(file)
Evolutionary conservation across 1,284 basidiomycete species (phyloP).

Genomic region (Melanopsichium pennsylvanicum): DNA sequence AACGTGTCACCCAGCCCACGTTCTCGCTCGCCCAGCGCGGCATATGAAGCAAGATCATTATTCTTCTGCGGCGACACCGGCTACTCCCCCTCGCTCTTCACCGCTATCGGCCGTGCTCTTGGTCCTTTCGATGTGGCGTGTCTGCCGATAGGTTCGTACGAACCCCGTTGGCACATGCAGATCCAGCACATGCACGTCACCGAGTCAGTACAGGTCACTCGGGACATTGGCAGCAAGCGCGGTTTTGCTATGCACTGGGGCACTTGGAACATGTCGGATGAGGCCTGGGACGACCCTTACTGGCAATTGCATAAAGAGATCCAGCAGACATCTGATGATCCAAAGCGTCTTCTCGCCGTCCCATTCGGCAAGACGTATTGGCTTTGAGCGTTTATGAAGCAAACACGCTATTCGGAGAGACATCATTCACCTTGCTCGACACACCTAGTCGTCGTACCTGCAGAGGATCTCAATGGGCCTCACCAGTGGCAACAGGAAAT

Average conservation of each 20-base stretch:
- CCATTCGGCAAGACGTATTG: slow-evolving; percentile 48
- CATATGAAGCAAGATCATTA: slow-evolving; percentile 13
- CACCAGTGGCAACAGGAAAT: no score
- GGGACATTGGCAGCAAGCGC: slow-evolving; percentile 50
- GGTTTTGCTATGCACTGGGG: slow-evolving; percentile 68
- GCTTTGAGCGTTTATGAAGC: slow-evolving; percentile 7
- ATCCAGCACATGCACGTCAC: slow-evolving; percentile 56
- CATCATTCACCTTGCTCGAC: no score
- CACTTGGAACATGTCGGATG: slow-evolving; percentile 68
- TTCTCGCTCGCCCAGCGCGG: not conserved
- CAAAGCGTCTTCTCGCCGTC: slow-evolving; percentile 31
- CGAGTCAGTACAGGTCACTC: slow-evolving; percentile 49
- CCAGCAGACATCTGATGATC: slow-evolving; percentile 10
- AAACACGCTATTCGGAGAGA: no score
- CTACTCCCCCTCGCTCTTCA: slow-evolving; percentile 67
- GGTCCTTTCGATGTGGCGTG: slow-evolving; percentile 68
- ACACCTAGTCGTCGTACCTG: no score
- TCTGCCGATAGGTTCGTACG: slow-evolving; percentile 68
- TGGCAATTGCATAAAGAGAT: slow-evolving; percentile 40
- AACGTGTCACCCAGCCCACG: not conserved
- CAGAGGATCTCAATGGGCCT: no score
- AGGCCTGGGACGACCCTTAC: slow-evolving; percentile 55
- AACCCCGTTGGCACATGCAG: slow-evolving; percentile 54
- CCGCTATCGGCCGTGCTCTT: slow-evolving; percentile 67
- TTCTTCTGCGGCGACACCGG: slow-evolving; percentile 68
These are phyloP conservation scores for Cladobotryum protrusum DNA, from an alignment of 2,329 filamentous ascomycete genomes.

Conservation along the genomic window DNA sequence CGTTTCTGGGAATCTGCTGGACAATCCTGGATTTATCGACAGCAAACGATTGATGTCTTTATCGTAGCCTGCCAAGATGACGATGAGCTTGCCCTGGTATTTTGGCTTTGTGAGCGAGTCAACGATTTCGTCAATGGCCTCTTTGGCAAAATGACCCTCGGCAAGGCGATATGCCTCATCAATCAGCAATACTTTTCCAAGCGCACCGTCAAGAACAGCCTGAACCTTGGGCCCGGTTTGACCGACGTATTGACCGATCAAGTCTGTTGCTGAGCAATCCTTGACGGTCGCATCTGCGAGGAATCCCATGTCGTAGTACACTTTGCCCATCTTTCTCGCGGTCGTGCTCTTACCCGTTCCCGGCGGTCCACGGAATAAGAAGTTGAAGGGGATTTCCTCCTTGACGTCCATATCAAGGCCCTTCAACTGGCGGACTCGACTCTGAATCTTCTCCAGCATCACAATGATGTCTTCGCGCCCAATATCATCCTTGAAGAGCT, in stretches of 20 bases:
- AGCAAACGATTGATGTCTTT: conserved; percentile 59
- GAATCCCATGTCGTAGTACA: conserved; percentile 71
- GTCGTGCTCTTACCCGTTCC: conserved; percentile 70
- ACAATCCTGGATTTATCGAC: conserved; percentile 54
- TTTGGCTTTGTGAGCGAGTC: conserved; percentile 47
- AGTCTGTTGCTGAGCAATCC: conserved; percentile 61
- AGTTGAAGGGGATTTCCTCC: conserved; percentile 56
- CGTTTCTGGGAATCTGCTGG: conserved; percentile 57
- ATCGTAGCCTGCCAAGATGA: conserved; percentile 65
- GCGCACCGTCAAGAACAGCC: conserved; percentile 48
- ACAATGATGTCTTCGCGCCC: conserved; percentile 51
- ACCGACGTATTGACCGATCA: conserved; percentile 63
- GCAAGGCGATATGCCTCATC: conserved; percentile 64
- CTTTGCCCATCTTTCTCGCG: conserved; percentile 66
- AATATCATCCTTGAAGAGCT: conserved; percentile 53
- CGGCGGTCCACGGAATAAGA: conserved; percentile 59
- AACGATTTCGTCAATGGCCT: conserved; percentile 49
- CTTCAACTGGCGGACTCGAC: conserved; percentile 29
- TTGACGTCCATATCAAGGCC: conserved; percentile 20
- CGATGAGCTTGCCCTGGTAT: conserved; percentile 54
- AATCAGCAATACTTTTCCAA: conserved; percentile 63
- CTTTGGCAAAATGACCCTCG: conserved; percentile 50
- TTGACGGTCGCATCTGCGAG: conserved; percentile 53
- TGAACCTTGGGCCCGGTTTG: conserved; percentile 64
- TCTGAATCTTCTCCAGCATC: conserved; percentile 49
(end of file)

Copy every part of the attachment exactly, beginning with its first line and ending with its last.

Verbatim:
Evolutionary conservation across 1,284 basidiomycete species (phyloP).

Genomic region (Melanopsichium pennsylvanicum): DNA sequence AACGTGTCACCCAGCCCACGTTCTCGCTCGCCCAGCGCGGCATATGAAGCAAGATCATTATTCTTCTGCGGCGACACCGGCTACTCCCCCTCGCTCTTCACCGCTATCGGCCGTGCTCTTGGTCCTTTCGATGTGGCGTGTCTGCCGATAGGTTCGTACGAACCCCGTTGGCACATGCAGATCCAGCACATGCACGTCACCGAGTCAGTACAGGTCACTCGGGACATTGGCAGCAAGCGCGGTTTTGCTATGCACTGGGGCACTTGGAACATGTCGGATGAGGCCTGGGACGACCCTTACTGGCAATTGCATAAAGAGATCCAGCAGACATCTGATGATCCAAAGCGTCTTCTCGCCGTCCCATTCGGCAAGACGTATTGGCTTTGAGCGTTTATGAAGCAAACACGCTATTCGGAGAGACATCATTCACCTTGCTCGACACACCTAGTCGTCGTACCTGCAGAGGATCTCAATGGGCCTCACCAGTGGCAACAGGAAAT

Average conservation of each 20-base stretch:
- CCATTCGGCAAGACGTATTG: slow-evolving; percentile 48
- CATATGAAGCAAGATCATTA: slow-evolving; percentile 13
- CACCAGTGGCAACAGGAAAT: no score
- GGGACATTGGCAGCAAGCGC: slow-evolving; percentile 50
- GGTTTTGCTATGCACTGGGG: slow-evolving; percentile 68
- GCTTTGAGCGTTTATGAAGC: slow-evolving; percentile 7
- ATCCAGCACATGCACGTCAC: slow-evolving; percentile 56
- CATCATTCACCTTGCTCGAC: no score
- CACTTGGAACATGTCGGATG: slow-evolving; percentile 68
- TTCTCGCTCGCCCAGCGCGG: not conserved
- CAAAGCGTCTTCTCGCCGTC: slow-evolving; percentile 31
- CGAGTCAGTACAGGTCACTC: slow-evolving; percentile 49
- CCAGCAGACATCTGATGATC: slow-evolving; percentile 10
- AAACACGCTATTCGGAGAGA: no score
- CTACTCCCCCTCGCTCTTCA: slow-evolving; percentile 67
- GGTCCTTTCGATGTGGCGTG: slow-evolving; percentile 68
- ACACCTAGTCGTCGTACCTG: no score
- TCTGCCGATAGGTTCGTACG: slow-evolving; percentile 68
- TGGCAATTGCATAAAGAGAT: slow-evolving; percentile 40
- AACGTGTCACCCAGCCCACG: not conserved
- CAGAGGATCTCAATGGGCCT: no score
- AGGCCTGGGACGACCCTTAC: slow-evolving; percentile 55
- AACCCCGTTGGCACATGCAG: slow-evolving; percentile 54
- CCGCTATCGGCCGTGCTCTT: slow-evolving; percentile 67
- TTCTTCTGCGGCGACACCGG: slow-evolving; percentile 68
These are phyloP conservation scores for Cladobotryum protrusum DNA, from an alignment of 2,329 filamentous ascomycete genomes.

Conservation along the genomic window DNA sequence CGTTTCTGGGAATCTGCTGGACAATCCTGGATTTATCGACAGCAAACGATTGATGTCTTTATCGTAGCCTGCCAAGATGACGATGAGCTTGCCCTGGTATTTTGGCTTTGTGAGCGAGTCAACGATTTCGTCAATGGCCTCTTTGGCAAAATGACCCTCGGCAAGGCGATATGCCTCATCAATCAGCAATACTTTTCCAAGCGCACCGTCAAGAACAGCCTGAACCTTGGGCCCGGTTTGACCGACGTATTGACCGATCAAGTCTGTTGCTGAGCAATCCTTGACGGTCGCATCTGCGAGGAATCCCATGTCGTAGTACACTTTGCCCATCTTTCTCGCGGTCGTGCTCTTACCCGTTCCCGGCGGTCCACGGAATAAGAAGTTGAAGGGGATTTCCTCCTTGACGTCCATATCAAGGCCCTTCAACTGGCGGACTCGACTCTGAATCTTCTCCAGCATCACAATGATGTCTTCGCGCCCAATATCATCCTTGAAGAGCT, in stretches of 20 bases:
- AGCAAACGATTGATGTCTTT: conserved; percentile 59
- GAATCCCATGTCGTAGTACA: conserved; percentile 71
- GTCGTGCTCTTACCCGTTCC: conserved; percentile 70
- ACAATCCTGGATTTATCGAC: conserved; percentile 54
- TTTGGCTTTGTGAGCGAGTC: conserved; percentile 47
- AGTCTGTTGCTGAGCAATCC: conserved; percentile 61
- AGTTGAAGGGGATTTCCTCC: conserved; percentile 56
- CGTTTCTGGGAATCTGCTGG: conserved; percentile 57
- ATCGTAGCCTGCCAAGATGA: conserved; percentile 65
- GCGCACCGTCAAGAACAGCC: conserved; percentile 48
- ACAATGATGTCTTCGCGCCC: conserved; percentile 51
- ACCGACGTATTGACCGATCA: conserved; percentile 63
- GCAAGGCGATATGCCTCATC: conserved; percentile 64
- CTTTGCCCATCTTTCTCGCG: conserved; percentile 66
- AATATCATCCTTGAAGAGCT: conserved; percentile 53
- CGGCGGTCCACGGAATAAGA: conserved; percentile 59
- AACGATTTCGTCAATGGCCT: conserved; percentile 49
- CTTCAACTGGCGGACTCGAC: conserved; percentile 29
- TTGACGTCCATATCAAGGCC: conserved; percentile 20
- CGATGAGCTTGCCCTGGTAT: conserved; percentile 54
- AATCAGCAATACTTTTCCAA: conserved; percentile 63
- CTTTGGCAAAATGACCCTCG: conserved; percentile 50
- TTGACGGTCGCATCTGCGAG: conserved; percentile 53
- TGAACCTTGGGCCCGGTTTG: conserved; percentile 64
- TCTGAATCTTCTCCAGCATC: conserved; percentile 49